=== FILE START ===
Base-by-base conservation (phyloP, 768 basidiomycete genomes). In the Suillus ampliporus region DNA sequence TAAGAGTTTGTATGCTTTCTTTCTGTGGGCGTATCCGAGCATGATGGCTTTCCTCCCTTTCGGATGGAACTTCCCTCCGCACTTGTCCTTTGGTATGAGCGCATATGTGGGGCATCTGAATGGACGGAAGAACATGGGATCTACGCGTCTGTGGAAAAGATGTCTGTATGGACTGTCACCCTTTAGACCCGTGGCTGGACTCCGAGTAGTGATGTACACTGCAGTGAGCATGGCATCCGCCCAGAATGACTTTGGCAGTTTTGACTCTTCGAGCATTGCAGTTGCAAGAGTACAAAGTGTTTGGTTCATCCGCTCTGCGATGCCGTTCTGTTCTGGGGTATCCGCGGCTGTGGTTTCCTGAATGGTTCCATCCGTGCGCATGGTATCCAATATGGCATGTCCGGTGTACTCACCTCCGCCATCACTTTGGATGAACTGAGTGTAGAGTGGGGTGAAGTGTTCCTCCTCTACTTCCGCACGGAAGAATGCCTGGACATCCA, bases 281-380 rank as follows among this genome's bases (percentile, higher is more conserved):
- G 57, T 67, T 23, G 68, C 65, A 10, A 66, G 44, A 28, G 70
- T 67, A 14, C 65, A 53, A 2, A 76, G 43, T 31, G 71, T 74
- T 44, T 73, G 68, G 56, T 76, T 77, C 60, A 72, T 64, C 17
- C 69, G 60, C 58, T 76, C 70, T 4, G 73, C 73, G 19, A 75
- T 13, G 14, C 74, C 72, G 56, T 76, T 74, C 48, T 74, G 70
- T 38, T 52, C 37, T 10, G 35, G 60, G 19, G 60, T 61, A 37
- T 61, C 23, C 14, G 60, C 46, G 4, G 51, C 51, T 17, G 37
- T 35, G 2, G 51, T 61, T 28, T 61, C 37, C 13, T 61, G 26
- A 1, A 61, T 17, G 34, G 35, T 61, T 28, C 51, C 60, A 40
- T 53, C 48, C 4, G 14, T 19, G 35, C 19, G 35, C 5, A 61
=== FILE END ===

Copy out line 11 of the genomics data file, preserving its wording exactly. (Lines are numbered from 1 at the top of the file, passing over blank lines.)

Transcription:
- T 53, C 48, C 4, G 14, T 19, G 35, C 19, G 35, C 5, A 61